# How does the square end?

In Base-10, all perfect squares end in 0, 1, 4, 5, 6, or 9.

In Base-16, all perfect squares end in 0, 1, 4, or 9.

Nilknarf describes why this is and how to work this out very well in this answer, but I'll also give a brief description here:

When squaring a Base-10 number, N, the "ones" digit is not affected by what's in the "tens" digit, or the "hundreds" digit, and so on. Only the "ones" digit in N affects the "ones" digit in N2, so an easy (but maybe not golfiest) way to find all possible last digits for N2 is to find n2 mod 10 for all 0 <= n < 10. Each result is a possible last digit. For Base-m, you could find n2 mod m for all 0 <= n < m.

Write a program which, when given the input N, outputs all possible last digits for a perfect square in Base-N (without duplicates). You may assume N is greater than 0, and that N is small enough that N2 won't overflow (If you can test all the way up to N2, I'll give you a finite amount of brownie points, but know that the exchange rate of brownie points to real points is infinity to one).

Tests:

 Input -> Output
1     -> 0
2     -> 0,1
10    -> 0,1,5,6,4,9
16    -> 0,1,4,9
31    -> 0,1,2,4,5,7,8,9,10,14,16,18,19,20,25,28
120   -> 0,1,4,9,16,24,25,36,40,49,60,64,76,81,84,96,100,105


this is , so standard rules apply!

(If you find this too easy, or you want a more in-depth question on the topic, consider this question: Minimal cover of bases for quadratic residue testing of squareness).

• Does the output array need to be sorted? – Shaggy Jul 27 '17 at 13:41
• @Shaggy Nope! Mego, Duplication is not allowed. Theoretically, N could be enormous, so duplicates would make the output pretty unreadable. I'll adit the question – Lord Farquaad Jul 27 '17 at 13:41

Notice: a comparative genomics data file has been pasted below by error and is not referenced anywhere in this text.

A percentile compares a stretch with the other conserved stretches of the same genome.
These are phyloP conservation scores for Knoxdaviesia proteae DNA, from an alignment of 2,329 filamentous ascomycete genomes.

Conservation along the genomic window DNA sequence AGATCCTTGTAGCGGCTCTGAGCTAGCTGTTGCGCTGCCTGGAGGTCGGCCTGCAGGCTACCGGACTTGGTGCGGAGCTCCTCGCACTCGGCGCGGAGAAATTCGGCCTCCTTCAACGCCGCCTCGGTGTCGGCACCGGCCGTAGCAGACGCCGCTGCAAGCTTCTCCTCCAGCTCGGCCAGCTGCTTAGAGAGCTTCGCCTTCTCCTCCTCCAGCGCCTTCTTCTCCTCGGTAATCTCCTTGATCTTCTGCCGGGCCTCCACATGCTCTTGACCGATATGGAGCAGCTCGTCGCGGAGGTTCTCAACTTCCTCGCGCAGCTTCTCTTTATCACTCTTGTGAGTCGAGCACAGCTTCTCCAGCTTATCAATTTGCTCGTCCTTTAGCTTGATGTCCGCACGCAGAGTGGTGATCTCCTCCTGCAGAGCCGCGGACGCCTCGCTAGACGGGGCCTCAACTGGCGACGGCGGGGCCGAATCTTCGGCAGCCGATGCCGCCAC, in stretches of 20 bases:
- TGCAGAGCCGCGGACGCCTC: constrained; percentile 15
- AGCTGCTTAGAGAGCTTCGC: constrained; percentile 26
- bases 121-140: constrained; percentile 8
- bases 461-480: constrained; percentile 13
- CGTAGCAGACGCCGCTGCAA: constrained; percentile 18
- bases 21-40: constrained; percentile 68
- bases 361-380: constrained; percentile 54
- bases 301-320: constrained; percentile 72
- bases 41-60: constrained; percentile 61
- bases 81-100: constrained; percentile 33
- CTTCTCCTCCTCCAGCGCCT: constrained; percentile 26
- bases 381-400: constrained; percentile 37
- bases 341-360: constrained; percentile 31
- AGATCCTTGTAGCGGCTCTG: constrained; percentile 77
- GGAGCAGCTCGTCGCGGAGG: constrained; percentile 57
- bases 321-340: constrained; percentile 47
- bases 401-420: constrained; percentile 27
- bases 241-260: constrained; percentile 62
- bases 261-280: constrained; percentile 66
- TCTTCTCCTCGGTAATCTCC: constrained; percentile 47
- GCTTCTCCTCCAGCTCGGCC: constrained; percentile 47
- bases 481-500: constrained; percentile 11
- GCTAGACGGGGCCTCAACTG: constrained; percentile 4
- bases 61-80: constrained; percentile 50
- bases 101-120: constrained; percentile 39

• Is outputting a set acceptable? – totallyhuman Jul 27 '17 at 13:47
• @totallyhuman Why wouldn't it be valid? Sets are unordered collections and it must not be sorted, so... – Mr. Xcoder Jul 27 '17 at 13:47

# Jelly, 5 bytes

R²%³Q


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### Explanation

R²%³Q   Main link, argument: n

R       Range from 1 to n
²      Square each
%³    Mod each by n
Q   Deduplicate


# Google Sheets, 5251 47 bytes

=ArrayFormula(Join(",",Unique(Mod(Row(A:A)^2,A1


Saved 4 bytes thanks to Taylor Scott

Sheets will automatically add 4 closing parentheses to the end of the formula.

It doesn't return the results in ascending order but it does return the correct results. • Holy cow, man that is fricken killer! Who would’ve thought? +1 – bearacuda13 Jul 27 '17 at 22:14
• This is definitely my favorite answer so far. – Lord Farquaad Jul 28 '17 at 13:24
• @LordFarquaad I am surprised and pleased this was so well received. I've been trying to golf more in Sheets and Excel even though - and partially because - they have such limited ranges. It's led to a lot of array formulas. – Engineer Toast Jul 30 '17 at 1:40
• You should be able to drop the terminating )s for -4 bytes – Taylor Scott Sep 5 '17 at 16:10
• @TaylorScott Thanks! I saw that trick somewhere recently - probably on one of your answers - and need to remember to start using it. – Engineer Toast Sep 5 '17 at 17:04

# 05AB1E, 5 bytes

Lns%ê